I want to be clear. I do not think that "evidence against evolution is being suppressed." I think it is an untestable hypothesis. The fossil record that you cited certainly displays a pattern similar to large-scale evolution. But, if there were no fossils it would not falsify evolution. It would only make it less likely that people would have thought of it. Indeed, large-scale evolution was developed to try to explain a known fossil record. Naturally, it will predict what was already found.
     Oh, and I have little doubt that, should there ever be the means to conduct a proper test (perhaps the ability to create a parralel universe with a different time scale) the tests will be done.

Reynold said...

I want to be clear. I do not think that "evidence against evolution is being suppressed." I think it is an untestable hypothesis. The fossil record that you cited certainly displays a pattern similar to large-scale evolution. But, if there were no fossils it would not falsify evolution. It would only make it less likely that people would have thought of it.

Wouldn't that kind of be the same thing, in a way? It's the evidence lying around that leads to the formation of theories.

Sure, evolution can't be proven to a hundred percent certainty like mathematical or logical theorems, but as more evidence comes in, it does become more and more likely.

At least until someone finds fosslized vertebrates in the precambrian!

Ah well. Off to read your post about the "Expelled" people.

Pvblivs said...

     "Wouldn't that kind of be the same thing, in a way? It's the evidence lying around that leads to the formation of theories."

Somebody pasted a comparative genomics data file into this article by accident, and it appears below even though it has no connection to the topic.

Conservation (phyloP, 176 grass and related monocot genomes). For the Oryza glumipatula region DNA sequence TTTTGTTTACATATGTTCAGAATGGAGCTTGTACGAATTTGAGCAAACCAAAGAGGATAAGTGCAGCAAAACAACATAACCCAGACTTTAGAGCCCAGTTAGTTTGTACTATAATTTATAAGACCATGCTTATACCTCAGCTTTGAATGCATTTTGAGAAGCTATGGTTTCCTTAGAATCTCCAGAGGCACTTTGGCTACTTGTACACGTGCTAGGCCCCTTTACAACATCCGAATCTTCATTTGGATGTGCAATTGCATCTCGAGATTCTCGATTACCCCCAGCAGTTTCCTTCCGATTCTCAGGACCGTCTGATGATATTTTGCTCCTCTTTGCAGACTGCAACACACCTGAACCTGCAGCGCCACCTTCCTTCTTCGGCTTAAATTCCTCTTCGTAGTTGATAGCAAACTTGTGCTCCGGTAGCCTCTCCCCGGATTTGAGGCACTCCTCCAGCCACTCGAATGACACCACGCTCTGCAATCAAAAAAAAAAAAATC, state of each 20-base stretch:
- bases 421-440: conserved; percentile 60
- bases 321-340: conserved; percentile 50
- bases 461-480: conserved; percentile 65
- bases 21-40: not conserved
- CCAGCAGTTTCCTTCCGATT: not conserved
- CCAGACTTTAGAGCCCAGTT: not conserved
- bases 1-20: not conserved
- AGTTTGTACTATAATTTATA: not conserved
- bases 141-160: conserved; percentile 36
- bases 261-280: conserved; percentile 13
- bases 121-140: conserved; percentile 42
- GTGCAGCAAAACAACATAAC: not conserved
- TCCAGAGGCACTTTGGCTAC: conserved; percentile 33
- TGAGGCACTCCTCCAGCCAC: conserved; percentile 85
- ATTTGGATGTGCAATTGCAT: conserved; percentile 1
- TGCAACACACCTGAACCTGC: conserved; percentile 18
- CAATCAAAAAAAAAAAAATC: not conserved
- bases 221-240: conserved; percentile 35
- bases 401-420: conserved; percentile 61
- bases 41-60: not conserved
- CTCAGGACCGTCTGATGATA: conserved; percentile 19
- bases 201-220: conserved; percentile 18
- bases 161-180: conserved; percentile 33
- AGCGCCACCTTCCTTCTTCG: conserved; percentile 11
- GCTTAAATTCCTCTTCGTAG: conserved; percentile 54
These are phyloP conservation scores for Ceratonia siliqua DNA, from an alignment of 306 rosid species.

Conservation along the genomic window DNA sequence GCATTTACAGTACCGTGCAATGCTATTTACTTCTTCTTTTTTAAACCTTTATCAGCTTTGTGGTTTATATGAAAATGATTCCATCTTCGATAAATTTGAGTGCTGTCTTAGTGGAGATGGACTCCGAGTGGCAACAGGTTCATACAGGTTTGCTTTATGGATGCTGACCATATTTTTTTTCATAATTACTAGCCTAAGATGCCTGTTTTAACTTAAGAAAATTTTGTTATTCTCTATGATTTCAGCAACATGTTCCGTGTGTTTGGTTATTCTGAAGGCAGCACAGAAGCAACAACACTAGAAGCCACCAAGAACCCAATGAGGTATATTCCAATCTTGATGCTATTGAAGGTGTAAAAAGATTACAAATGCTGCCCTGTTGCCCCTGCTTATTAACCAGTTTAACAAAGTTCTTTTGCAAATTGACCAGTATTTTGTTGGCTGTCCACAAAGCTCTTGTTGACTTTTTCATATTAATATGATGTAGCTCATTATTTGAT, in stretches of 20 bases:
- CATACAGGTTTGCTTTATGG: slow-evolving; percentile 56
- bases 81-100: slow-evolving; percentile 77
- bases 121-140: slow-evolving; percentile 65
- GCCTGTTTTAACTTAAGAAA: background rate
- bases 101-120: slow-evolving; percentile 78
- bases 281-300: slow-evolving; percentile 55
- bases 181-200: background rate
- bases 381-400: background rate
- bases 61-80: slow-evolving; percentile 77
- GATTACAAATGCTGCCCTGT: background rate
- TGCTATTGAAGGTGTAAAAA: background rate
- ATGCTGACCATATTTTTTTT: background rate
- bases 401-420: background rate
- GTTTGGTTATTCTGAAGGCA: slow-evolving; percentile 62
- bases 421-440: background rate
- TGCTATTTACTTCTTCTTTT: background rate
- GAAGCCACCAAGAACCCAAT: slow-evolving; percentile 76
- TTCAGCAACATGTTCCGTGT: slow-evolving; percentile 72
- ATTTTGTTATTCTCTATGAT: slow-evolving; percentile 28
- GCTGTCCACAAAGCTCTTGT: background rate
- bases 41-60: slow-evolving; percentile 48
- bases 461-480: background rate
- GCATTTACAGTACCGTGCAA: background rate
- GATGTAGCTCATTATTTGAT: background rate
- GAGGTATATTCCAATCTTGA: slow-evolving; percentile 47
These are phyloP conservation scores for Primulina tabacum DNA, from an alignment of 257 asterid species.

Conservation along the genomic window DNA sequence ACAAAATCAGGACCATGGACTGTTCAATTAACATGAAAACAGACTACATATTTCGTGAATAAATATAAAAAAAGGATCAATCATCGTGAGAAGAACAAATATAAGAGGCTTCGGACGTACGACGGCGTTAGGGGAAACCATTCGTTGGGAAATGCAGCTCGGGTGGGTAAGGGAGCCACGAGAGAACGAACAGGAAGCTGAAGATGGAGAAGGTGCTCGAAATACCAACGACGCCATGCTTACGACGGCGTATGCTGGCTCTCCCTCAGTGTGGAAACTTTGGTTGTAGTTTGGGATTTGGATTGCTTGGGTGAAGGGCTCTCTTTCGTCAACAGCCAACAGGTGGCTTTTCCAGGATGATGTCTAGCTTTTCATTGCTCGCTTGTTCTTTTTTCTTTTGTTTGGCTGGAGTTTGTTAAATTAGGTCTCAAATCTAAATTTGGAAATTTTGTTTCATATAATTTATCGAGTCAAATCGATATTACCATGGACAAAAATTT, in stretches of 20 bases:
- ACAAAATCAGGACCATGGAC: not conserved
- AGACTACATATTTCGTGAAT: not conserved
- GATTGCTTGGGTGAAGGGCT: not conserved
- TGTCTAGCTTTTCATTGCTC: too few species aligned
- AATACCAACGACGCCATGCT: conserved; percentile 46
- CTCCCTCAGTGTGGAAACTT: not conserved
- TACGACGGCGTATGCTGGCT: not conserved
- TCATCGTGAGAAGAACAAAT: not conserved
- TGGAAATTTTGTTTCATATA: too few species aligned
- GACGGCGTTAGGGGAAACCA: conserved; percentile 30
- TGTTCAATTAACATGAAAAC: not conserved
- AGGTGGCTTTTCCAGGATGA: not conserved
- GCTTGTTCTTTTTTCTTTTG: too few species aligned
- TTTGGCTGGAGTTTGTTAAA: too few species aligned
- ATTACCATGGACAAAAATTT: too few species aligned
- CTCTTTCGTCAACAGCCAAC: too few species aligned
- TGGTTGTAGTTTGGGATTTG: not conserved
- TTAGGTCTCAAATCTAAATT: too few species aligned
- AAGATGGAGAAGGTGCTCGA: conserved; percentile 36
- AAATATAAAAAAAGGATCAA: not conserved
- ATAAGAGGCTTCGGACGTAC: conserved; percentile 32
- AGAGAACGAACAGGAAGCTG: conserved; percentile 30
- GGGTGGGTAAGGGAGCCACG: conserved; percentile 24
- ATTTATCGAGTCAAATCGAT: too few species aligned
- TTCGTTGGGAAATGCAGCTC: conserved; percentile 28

Not quite. It is easy to "predict" something after the fact. So, nothing that is already known at the time a hypothesis is presented can be used as a "test of the theory." The fact that such things are included as "potential falsifiers" makes the whole thing suspect.
     Really, I suppose I'm getting at the fact that scientists are supposed to be able to say "I don't know." This really looks like one of those "I don't know" moments.

Reynold said...

You'd have to show that their predictions are made after the fact (by looking at publication dates, perhaps?), something that you admitted you can't prove; you'd also have to show that, somehow the scientists are jigging their predictions in favour of the theory that they want to prove.

That's why I brought up the stories about the first people who proposed an old earth and the idea of their being no global flood. Those people brought in standard geology as we know it, with no possibility of that kind of "corruption".

With religion, they keep making up excuses after the fact, or twisting the words of their own holy book, something that's exposed when one looks at sites that shoot down such things as "messianic prophecies" or "accurate biblical predictions in science".

Examples of such sites are:
http://www.bibleandscience.com/

and
http://www.virtualyeshiva.com/counter-index.html

Reynold said...

Have you ever check out the Transitional Fossils FAQ on the TO archives, or the predictions made in this section of the site?